Rupert Pupkin Speaks: Underrated '75 - Spenser Hoyt ""

Monday, June 8, 2015

Underrated '75 - Spenser Hoyt

Hello, my name is Spenser Hoyt. I live in Seattle and work at the public library. I also serve on the board of directors of the Grand Illusion Cinema and am still involved with Scarecrow Video. I like to watch movies and eat toast. You can follow me on twitter (though I haven’t tweeted much lately – the handle is @hoytoid) and letterboxd.
1975 was the first year I remember seeing movies in the cinema. I was young, dumb and hooked on film. I know I saw some movies before 75 but my brain must have finallydeveloped its long term memory so this year really sticks out. Trips to the motion picture house began making an impression and quickly became my favorite activity.

This first part of this list is stuff that made an impact on me then and I still dig now.

The Land That Time Forgot (1975; Kevin Connor)
I saw this film every chance I got in 1975. Probably at least 4 times. My parents were divorced so I guilt tripped them both into separate afternoons at the cinema. My dad even slipped the concessionaire a few bucks and got me the one sheet that I still have (in tatters) to this day. When I visited my great grandma in Florida I said, “Nanaw, you wanna see a good movie?” and the rest is history. TLTTF kicked off a series of flawed but highly enjoyable monster romps directed by Kevin Connor but this is the first and best.

The Giant Spider Invasion (1975; Bill Rebane)
Another one that made a big impression on twerp me. I get pretty cheesed with the “so bad it’s good” label dropped in this regional blast. Sure it’s cheap and stoopid but it’s entertaining as fudge so lay off! Despite the limited effects budget and marginal suspense I was pretty damn scared and me and my pal hid behind our seats for all the spider attack scenes. As a bonus this was shot really close to where my dad lives in northern Wisconsin and one of the spiders lived at the Vilas County zoo where I went all the time. They even had a lobby card next to the tarantula’s cage.  

Escape to Witch Mountain (1975; John Hough)
In 1975 I thought this was the best movie ever made and the Johnny Mandel theme song still sends shivers up my spine. Disney’s live action stuff was still solid at this point and I was always pumped for their next release. Along with Escape, 75 brought us The Apple Dumpling Gang and The Strongest ManIn The World, all three of which I loved. The sequel was acceptable but the remake is an utter abomination.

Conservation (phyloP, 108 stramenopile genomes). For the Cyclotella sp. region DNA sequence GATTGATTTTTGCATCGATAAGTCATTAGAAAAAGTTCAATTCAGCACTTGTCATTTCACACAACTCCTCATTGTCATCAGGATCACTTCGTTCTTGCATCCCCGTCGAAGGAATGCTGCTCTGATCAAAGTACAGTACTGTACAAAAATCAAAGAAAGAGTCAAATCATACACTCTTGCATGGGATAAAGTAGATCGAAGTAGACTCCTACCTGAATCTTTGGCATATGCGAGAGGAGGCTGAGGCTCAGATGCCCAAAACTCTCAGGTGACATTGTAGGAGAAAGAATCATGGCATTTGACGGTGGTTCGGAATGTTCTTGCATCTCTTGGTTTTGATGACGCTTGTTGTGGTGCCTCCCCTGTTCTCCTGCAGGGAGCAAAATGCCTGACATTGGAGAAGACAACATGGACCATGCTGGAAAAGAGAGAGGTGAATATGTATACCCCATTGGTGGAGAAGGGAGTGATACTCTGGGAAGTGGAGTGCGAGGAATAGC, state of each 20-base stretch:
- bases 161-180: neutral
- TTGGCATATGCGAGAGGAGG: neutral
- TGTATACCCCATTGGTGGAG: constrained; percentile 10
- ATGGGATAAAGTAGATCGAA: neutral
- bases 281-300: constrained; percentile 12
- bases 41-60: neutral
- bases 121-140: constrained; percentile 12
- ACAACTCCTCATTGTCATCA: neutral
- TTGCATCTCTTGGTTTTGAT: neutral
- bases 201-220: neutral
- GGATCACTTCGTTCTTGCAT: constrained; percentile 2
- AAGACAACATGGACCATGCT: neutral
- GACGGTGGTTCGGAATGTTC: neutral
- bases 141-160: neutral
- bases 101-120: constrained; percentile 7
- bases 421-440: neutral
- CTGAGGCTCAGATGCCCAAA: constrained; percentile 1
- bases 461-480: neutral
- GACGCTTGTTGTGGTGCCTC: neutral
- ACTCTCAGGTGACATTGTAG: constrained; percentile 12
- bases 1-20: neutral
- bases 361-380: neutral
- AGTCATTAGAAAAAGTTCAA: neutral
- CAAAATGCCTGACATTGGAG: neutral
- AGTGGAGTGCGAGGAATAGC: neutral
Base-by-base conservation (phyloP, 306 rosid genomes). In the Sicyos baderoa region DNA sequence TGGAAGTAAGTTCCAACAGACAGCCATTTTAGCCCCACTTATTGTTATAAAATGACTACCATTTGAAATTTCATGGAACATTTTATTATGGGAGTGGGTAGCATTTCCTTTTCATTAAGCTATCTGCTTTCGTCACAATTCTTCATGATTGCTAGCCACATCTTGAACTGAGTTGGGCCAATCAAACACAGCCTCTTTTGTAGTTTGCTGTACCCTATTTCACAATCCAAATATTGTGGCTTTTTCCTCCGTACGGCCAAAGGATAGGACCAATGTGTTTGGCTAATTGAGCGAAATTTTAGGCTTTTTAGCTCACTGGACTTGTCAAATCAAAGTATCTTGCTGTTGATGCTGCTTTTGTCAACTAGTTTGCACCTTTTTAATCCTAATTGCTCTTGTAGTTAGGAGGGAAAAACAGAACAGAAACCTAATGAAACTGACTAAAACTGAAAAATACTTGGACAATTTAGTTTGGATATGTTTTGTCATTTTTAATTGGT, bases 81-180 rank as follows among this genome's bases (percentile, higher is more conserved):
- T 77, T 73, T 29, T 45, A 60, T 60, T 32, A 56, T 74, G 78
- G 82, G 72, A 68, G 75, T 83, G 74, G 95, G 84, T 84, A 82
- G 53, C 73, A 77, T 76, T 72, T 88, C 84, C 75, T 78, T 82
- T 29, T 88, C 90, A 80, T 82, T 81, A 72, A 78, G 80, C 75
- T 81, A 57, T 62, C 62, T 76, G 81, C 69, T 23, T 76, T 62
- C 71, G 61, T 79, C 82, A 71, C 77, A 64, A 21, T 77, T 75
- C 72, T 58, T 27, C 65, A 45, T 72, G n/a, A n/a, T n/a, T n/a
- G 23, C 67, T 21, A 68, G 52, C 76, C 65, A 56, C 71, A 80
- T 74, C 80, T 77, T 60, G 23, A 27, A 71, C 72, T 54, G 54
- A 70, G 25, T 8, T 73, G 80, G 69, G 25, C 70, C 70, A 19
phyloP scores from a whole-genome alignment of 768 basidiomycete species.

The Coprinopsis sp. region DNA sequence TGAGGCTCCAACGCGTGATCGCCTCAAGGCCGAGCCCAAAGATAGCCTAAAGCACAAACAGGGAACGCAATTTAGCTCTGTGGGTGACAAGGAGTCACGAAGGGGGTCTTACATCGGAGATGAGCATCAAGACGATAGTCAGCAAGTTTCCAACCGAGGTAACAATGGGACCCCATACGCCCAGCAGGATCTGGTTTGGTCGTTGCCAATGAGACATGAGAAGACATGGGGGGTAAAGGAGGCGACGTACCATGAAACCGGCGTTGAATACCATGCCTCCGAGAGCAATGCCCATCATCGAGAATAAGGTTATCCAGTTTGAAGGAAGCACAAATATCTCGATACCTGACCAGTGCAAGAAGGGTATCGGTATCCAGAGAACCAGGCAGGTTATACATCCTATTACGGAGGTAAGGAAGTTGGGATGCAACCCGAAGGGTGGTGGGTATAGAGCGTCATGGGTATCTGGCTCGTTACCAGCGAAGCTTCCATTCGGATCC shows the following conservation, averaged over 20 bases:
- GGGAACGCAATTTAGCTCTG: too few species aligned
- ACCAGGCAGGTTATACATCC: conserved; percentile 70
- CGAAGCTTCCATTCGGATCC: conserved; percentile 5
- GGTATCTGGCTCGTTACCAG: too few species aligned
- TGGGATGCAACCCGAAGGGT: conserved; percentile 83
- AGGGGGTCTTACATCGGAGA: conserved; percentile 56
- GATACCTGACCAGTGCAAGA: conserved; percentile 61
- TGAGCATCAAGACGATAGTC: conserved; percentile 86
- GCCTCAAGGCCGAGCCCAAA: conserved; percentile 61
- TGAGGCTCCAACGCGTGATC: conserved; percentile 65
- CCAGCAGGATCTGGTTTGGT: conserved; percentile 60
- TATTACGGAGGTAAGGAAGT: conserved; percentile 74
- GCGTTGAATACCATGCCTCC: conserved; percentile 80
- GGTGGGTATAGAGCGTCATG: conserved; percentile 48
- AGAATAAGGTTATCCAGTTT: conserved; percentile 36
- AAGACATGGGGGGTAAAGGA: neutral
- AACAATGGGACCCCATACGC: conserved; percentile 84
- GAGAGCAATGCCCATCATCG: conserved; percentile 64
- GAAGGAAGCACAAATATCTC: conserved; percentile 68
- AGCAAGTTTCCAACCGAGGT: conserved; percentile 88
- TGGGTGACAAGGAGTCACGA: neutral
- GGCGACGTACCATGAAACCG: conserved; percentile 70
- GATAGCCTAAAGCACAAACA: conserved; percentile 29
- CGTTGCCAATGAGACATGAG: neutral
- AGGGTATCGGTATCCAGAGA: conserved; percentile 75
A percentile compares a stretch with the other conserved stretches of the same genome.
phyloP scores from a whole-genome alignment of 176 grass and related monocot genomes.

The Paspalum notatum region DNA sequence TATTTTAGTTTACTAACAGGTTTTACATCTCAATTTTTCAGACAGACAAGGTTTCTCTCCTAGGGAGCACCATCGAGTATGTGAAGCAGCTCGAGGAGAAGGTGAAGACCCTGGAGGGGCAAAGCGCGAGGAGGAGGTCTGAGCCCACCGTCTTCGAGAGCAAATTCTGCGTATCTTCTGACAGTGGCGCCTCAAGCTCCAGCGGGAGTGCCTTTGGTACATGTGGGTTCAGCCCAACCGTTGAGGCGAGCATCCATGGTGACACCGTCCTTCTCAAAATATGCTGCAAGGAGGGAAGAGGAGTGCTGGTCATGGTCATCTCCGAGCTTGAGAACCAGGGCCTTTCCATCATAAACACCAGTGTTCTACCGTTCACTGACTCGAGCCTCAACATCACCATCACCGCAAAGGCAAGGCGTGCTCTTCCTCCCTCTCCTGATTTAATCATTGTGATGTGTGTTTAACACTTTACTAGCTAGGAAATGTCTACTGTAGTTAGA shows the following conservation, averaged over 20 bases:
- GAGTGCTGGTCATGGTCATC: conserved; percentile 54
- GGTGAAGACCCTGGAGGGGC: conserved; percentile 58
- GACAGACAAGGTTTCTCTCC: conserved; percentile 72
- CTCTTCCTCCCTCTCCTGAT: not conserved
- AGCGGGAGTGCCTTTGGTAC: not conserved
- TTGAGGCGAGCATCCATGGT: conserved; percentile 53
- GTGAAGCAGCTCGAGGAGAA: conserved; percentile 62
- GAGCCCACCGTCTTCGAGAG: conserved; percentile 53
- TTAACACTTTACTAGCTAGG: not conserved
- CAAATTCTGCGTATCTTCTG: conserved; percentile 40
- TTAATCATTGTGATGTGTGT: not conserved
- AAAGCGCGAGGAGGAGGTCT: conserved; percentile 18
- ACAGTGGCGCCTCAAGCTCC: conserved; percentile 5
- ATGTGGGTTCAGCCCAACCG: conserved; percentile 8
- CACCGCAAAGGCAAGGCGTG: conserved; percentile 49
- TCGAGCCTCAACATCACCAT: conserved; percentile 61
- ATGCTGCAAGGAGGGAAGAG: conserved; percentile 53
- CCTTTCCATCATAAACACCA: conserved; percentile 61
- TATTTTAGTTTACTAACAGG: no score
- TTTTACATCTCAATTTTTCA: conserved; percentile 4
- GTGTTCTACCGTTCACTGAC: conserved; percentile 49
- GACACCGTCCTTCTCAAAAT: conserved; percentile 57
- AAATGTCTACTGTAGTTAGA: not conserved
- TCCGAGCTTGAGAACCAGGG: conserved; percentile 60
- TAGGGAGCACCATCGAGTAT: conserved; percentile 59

Race With The Devil (1975; Jack Starrett)
I walked out of two movies in 1975 and both have become some of my all-time favorite films. Young me just couldn’t wrap my head around Nashville (I was on a road trip with my mom and spent most of the movie eating popcorn in the cinema’s lobby). I was absolutely terrified by Race With TheDevil (once again I spent much of the running time cowering in the lobby). It’s amazing how intense PG rated movies used to be. This one features nudity, violence, rattlesnakes and a dead dog. I’m really glad to see this film showed up on a few other Underrated 75 lists cuz it’s a ripping picture that still holds up quite well. When I worked at Scarecrow Video I recommended it all the time both for its scary satanic elements and for Warren Oates.

These films I didn’t see in 1975 but, man oh man, they are some good ones.

Hard Times (1975; Walter Hill)
My Favorite:
1.Walter Hill Joint
4.Bare-Knuckle Boxing film
5.All of the above

The Yakuza (1975; Sydney Pollack)
1975 was a particularly kick ass year for Sydney Pollack with two damned good movies. Three Days of the Condor was well-received at the time but The Yakuza, not so much. I think this one has probably aged better. It’s got strong performances by Robert Mitchum and Ken Takakura (two of the coolest “tough guys” ever) and plenty of cinematic violence. There had already been a ton of great yakuza movies in Japan but this was the first introduction to western audiences and I think it stands up there with the best of the genre.

Pinchcliffe Grand Prix (1975; Ivo Caprino)
My God, if I would have seen this in 1975 my mind would have been blown and, most likely, remained in that state to this day. It’s a Norwegian stop-motion car race movie starring a magpie and a hedgehog. Evidently it is the most seen film in Norway (it is shown every year at Christmas), wasn’t released in the states until 1981 and is still pretty hard to find on home video but well-worth the effort.

Terror of Mecha-Godzilla (1975; Ishiro Honda)
Another one that would have smacked my shit up if I saw it in75 but it didn’t play in the states until 78 and never showedup on TV as much as other Godzilla movies. I think I finally caught up with this sucker on VHS in the nineties. It’s the last Showa era Godzilla film, the last one directed by Ishiro Hondaand the only Godzilla film with nudity. I guess it wasn’t commercially successful but it ain’t Godzilla’s fault! He worked his balls off in this one and had to fight two monsters single handedly. And speaking of underrated, how aboutTitanosaurus? There’s a cool kaiju you don’t hear enough about!

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